The U.S. Postal Service will move this month toward reducing mail delivery from six days a week to five, a change Postmaster General John Potter has said is critical to reducing its massive debt.
Potter said Monday he’ll submit a formal request by the end of this month to the Postal Regulatory Commission, which must issue an advisory opinion on any change in mail service that would have national impact.
“We know we’re going to have less mail in 2020 than we have today,” Potter says. “We can’t freeze wages. We can’t freeze fuel costs.”
Once Potter makes the request, the Postal Regulatory Commission will hold public hearings in Washington and around the USA and seek expert testimony, Commission Chairwoman Ruth Goldway said.
“The Postal Service is an enormous organization. This change in service that they’re proposing is a very complex and significant change,” Goldway said. “The Postal Service is an essential part of the country’s infrastructure, so you don’t want to change it willy-nilly.”
Even if the independent commission approves the dropped day, the Postal Service also needs congressional consent. Federal law requires six-day delivery.
Potter raised the issue last year in testimony before a House oversight subcommittee. Rep. Stephen Lynch, D-Mass., chairman of the subcommittee that oversees the Postal Service, said then that other cost-saving measures should be considered before cutting delivery.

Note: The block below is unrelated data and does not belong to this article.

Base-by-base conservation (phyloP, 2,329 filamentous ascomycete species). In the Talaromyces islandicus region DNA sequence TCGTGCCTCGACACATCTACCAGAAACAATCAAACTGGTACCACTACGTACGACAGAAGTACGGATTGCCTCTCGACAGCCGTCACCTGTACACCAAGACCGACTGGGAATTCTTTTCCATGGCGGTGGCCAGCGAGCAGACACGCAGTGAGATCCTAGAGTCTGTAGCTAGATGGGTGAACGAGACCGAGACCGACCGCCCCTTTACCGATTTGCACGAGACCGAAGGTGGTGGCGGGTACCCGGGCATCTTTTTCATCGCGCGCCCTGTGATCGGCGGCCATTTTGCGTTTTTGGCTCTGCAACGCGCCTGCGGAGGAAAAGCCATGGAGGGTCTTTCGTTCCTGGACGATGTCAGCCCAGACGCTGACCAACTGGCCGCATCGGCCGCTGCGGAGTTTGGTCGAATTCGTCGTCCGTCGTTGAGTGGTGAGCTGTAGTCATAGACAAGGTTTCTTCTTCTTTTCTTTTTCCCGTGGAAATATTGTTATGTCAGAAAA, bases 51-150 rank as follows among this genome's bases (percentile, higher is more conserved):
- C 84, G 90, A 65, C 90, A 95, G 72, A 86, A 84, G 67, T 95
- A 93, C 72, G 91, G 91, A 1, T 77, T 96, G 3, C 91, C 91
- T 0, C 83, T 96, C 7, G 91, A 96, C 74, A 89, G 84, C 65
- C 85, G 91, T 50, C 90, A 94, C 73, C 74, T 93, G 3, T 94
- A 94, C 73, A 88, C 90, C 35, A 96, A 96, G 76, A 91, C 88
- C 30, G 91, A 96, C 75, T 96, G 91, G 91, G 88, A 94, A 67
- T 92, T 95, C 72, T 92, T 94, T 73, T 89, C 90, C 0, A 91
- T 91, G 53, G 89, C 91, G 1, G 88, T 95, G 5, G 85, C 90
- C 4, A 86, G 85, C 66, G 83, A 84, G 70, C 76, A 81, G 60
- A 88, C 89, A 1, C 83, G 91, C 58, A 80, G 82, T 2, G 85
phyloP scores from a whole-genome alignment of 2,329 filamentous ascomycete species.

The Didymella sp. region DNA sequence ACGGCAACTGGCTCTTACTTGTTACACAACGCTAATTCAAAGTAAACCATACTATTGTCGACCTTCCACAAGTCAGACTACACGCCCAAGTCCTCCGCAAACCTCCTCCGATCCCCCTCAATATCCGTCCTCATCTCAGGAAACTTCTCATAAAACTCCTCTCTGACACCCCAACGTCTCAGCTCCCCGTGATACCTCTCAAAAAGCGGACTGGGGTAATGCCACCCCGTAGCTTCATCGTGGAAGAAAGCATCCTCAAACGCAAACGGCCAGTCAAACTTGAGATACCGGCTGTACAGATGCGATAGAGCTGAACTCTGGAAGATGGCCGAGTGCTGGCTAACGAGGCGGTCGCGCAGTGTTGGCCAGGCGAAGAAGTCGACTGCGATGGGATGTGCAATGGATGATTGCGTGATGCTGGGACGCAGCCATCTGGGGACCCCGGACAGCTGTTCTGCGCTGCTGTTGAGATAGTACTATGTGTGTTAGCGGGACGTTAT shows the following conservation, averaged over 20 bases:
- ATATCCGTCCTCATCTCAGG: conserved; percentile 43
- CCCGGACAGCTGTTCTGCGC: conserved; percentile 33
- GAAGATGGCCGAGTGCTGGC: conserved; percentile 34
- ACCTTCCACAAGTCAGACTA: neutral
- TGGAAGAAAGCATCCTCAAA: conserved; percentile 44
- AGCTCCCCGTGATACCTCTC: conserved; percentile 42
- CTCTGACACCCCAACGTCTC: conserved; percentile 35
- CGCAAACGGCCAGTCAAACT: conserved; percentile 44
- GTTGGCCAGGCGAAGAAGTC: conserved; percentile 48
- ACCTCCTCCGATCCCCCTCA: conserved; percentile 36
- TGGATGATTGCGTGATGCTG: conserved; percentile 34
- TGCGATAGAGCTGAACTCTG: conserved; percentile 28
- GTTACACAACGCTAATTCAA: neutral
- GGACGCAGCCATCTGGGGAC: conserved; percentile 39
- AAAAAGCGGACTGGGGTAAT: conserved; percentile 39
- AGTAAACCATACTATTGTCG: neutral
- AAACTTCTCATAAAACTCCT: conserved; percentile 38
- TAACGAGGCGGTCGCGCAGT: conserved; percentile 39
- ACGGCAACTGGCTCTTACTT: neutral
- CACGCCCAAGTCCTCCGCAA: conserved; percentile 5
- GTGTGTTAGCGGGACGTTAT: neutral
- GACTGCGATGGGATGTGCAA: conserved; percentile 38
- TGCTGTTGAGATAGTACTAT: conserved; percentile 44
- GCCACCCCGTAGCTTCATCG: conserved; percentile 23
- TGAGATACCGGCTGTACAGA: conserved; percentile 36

As more people communicate and pay their bills online, Postal Service projections show Americans in the next decade will send significantly less mail than they do now, reducing revenue while labor and fuel costs increase. Potter will release the details today of a $4.8 million study that projects how steeply mail volume will fall and how deeply the Postal Service will be in debt by 2020. The Postal Service delivered about 177 billion pieces of mail in 2009.
The Postal Service has already borrowed $10 billion from the U.S. Treasury. Potter says it expects to borrow another $3 billion this year, leaving it just $2 billion under the $15 billion cap set by Congress.
Potter also will ask the regulatory commission to reconsider requiring the Postal Service to set aside money for future retiree health care benefits.
The commission is concluding hearings on a Postal Service proposal submitted in July to close and consolidate 154 post offices throughout the USA, Goldway said. The commission expects to issue its advisory opinion in the next two weeks.
“The Postal Service is nervous about its financial conditions and is making a lot of broad proposals,” she said. “Some of the proposals, when they see the light of day may be very worthwhile.”